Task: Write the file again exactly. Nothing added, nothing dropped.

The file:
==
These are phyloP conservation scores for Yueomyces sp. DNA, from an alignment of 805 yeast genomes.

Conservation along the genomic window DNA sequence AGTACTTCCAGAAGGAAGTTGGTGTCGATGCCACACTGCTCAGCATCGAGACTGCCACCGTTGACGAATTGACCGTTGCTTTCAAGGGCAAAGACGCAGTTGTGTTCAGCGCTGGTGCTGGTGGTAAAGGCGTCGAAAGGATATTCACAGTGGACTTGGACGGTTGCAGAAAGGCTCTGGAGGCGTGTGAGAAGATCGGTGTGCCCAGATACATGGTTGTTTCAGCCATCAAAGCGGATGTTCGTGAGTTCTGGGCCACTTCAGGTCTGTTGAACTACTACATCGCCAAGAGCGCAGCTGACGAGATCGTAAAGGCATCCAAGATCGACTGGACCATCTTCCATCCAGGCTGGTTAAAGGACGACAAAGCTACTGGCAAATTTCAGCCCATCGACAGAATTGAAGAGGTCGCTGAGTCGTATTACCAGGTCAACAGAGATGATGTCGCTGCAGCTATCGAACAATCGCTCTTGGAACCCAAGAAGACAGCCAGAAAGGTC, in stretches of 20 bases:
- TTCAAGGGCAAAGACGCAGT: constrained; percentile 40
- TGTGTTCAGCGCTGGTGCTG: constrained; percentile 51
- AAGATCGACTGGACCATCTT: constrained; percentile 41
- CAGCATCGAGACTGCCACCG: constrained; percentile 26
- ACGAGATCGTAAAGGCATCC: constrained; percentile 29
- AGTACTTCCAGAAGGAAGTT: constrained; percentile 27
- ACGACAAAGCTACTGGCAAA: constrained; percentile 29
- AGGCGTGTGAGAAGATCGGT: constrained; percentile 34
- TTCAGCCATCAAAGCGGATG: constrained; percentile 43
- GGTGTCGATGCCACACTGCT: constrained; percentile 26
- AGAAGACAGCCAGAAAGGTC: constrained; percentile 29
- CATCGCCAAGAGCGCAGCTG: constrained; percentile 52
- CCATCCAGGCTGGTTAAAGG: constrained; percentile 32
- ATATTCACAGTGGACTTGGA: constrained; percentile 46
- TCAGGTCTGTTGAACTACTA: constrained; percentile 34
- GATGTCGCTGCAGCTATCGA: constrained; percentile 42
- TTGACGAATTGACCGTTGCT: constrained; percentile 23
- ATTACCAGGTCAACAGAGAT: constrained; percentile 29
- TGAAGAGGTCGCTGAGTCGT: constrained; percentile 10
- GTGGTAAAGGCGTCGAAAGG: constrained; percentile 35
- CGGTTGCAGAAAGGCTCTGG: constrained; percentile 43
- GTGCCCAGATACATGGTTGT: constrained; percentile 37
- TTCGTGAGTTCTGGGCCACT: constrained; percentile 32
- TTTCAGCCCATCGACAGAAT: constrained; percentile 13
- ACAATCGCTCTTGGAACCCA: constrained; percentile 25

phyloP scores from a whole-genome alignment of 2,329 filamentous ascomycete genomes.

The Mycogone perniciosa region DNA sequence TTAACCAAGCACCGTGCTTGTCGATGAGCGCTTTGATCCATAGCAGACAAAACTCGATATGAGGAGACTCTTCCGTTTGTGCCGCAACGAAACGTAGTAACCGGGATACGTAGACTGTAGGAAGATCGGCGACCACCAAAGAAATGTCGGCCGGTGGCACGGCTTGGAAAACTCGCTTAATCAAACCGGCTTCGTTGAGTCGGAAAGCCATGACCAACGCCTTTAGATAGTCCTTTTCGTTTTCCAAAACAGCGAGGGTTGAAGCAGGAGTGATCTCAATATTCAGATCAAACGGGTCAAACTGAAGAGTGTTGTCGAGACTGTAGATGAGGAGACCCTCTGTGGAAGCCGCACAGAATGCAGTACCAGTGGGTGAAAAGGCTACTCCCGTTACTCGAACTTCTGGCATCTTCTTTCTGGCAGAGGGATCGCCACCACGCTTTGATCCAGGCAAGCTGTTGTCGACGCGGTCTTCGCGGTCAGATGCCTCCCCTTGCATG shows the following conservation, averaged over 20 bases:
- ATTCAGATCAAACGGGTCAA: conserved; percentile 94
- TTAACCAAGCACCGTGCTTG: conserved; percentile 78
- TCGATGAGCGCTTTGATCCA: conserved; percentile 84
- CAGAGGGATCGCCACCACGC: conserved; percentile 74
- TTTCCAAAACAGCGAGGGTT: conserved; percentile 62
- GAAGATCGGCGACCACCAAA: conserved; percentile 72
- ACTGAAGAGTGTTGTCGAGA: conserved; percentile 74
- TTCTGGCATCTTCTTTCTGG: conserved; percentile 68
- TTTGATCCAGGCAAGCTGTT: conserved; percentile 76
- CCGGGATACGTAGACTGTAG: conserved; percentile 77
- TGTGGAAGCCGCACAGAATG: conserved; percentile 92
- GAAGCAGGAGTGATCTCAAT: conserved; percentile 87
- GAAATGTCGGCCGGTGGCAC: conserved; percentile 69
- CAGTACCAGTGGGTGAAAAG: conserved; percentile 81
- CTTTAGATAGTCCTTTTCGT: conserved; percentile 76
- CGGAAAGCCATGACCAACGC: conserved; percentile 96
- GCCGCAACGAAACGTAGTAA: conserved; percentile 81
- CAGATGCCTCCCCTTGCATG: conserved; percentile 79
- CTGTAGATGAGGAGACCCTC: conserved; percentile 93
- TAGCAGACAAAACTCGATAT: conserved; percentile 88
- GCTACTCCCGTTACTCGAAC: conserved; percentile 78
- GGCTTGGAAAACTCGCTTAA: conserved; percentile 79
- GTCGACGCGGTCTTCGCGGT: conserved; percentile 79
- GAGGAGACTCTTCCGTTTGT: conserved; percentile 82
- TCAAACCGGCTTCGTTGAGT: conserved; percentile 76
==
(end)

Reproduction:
These are phyloP conservation scores for Yueomyces sp. DNA, from an alignment of 805 yeast genomes.

Conservation along the genomic window DNA sequence AGTACTTCCAGAAGGAAGTTGGTGTCGATGCCACACTGCTCAGCATCGAGACTGCCACCGTTGACGAATTGACCGTTGCTTTCAAGGGCAAAGACGCAGTTGTGTTCAGCGCTGGTGCTGGTGGTAAAGGCGTCGAAAGGATATTCACAGTGGACTTGGACGGTTGCAGAAAGGCTCTGGAGGCGTGTGAGAAGATCGGTGTGCCCAGATACATGGTTGTTTCAGCCATCAAAGCGGATGTTCGTGAGTTCTGGGCCACTTCAGGTCTGTTGAACTACTACATCGCCAAGAGCGCAGCTGACGAGATCGTAAAGGCATCCAAGATCGACTGGACCATCTTCCATCCAGGCTGGTTAAAGGACGACAAAGCTACTGGCAAATTTCAGCCCATCGACAGAATTGAAGAGGTCGCTGAGTCGTATTACCAGGTCAACAGAGATGATGTCGCTGCAGCTATCGAACAATCGCTCTTGGAACCCAAGAAGACAGCCAGAAAGGTC, in stretches of 20 bases:
- TTCAAGGGCAAAGACGCAGT: constrained; percentile 40
- TGTGTTCAGCGCTGGTGCTG: constrained; percentile 51
- AAGATCGACTGGACCATCTT: constrained; percentile 41
- CAGCATCGAGACTGCCACCG: constrained; percentile 26
- ACGAGATCGTAAAGGCATCC: constrained; percentile 29
- AGTACTTCCAGAAGGAAGTT: constrained; percentile 27
- ACGACAAAGCTACTGGCAAA: constrained; percentile 29
- AGGCGTGTGAGAAGATCGGT: constrained; percentile 34
- TTCAGCCATCAAAGCGGATG: constrained; percentile 43
- GGTGTCGATGCCACACTGCT: constrained; percentile 26
- AGAAGACAGCCAGAAAGGTC: constrained; percentile 29
- CATCGCCAAGAGCGCAGCTG: constrained; percentile 52
- CCATCCAGGCTGGTTAAAGG: constrained; percentile 32
- ATATTCACAGTGGACTTGGA: constrained; percentile 46
- TCAGGTCTGTTGAACTACTA: constrained; percentile 34
- GATGTCGCTGCAGCTATCGA: constrained; percentile 42
- TTGACGAATTGACCGTTGCT: constrained; percentile 23
- ATTACCAGGTCAACAGAGAT: constrained; percentile 29
- TGAAGAGGTCGCTGAGTCGT: constrained; percentile 10
- GTGGTAAAGGCGTCGAAAGG: constrained; percentile 35
- CGGTTGCAGAAAGGCTCTGG: constrained; percentile 43
- GTGCCCAGATACATGGTTGT: constrained; percentile 37
- TTCGTGAGTTCTGGGCCACT: constrained; percentile 32
- TTTCAGCCCATCGACAGAAT: constrained; percentile 13
- ACAATCGCTCTTGGAACCCA: constrained; percentile 25

phyloP scores from a whole-genome alignment of 2,329 filamentous ascomycete genomes.

The Mycogone perniciosa region DNA sequence TTAACCAAGCACCGTGCTTGTCGATGAGCGCTTTGATCCATAGCAGACAAAACTCGATATGAGGAGACTCTTCCGTTTGTGCCGCAACGAAACGTAGTAACCGGGATACGTAGACTGTAGGAAGATCGGCGACCACCAAAGAAATGTCGGCCGGTGGCACGGCTTGGAAAACTCGCTTAATCAAACCGGCTTCGTTGAGTCGGAAAGCCATGACCAACGCCTTTAGATAGTCCTTTTCGTTTTCCAAAACAGCGAGGGTTGAAGCAGGAGTGATCTCAATATTCAGATCAAACGGGTCAAACTGAAGAGTGTTGTCGAGACTGTAGATGAGGAGACCCTCTGTGGAAGCCGCACAGAATGCAGTACCAGTGGGTGAAAAGGCTACTCCCGTTACTCGAACTTCTGGCATCTTCTTTCTGGCAGAGGGATCGCCACCACGCTTTGATCCAGGCAAGCTGTTGTCGACGCGGTCTTCGCGGTCAGATGCCTCCCCTTGCATG shows the following conservation, averaged over 20 bases:
- ATTCAGATCAAACGGGTCAA: conserved; percentile 94
- TTAACCAAGCACCGTGCTTG: conserved; percentile 78
- TCGATGAGCGCTTTGATCCA: conserved; percentile 84
- CAGAGGGATCGCCACCACGC: conserved; percentile 74
- TTTCCAAAACAGCGAGGGTT: conserved; percentile 62
- GAAGATCGGCGACCACCAAA: conserved; percentile 72
- ACTGAAGAGTGTTGTCGAGA: conserved; percentile 74
- TTCTGGCATCTTCTTTCTGG: conserved; percentile 68
- TTTGATCCAGGCAAGCTGTT: conserved; percentile 76
- CCGGGATACGTAGACTGTAG: conserved; percentile 77
- TGTGGAAGCCGCACAGAATG: conserved; percentile 92
- GAAGCAGGAGTGATCTCAAT: conserved; percentile 87
- GAAATGTCGGCCGGTGGCAC: conserved; percentile 69
- CAGTACCAGTGGGTGAAAAG: conserved; percentile 81
- CTTTAGATAGTCCTTTTCGT: conserved; percentile 76
- CGGAAAGCCATGACCAACGC: conserved; percentile 96
- GCCGCAACGAAACGTAGTAA: conserved; percentile 81
- CAGATGCCTCCCCTTGCATG: conserved; percentile 79
- CTGTAGATGAGGAGACCCTC: conserved; percentile 93
- TAGCAGACAAAACTCGATAT: conserved; percentile 88
- GCTACTCCCGTTACTCGAAC: conserved; percentile 78
- GGCTTGGAAAACTCGCTTAA: conserved; percentile 79
- GTCGACGCGGTCTTCGCGGT: conserved; percentile 79
- GAGGAGACTCTTCCGTTTGT: conserved; percentile 82
- TCAAACCGGCTTCGTTGAGT: conserved; percentile 76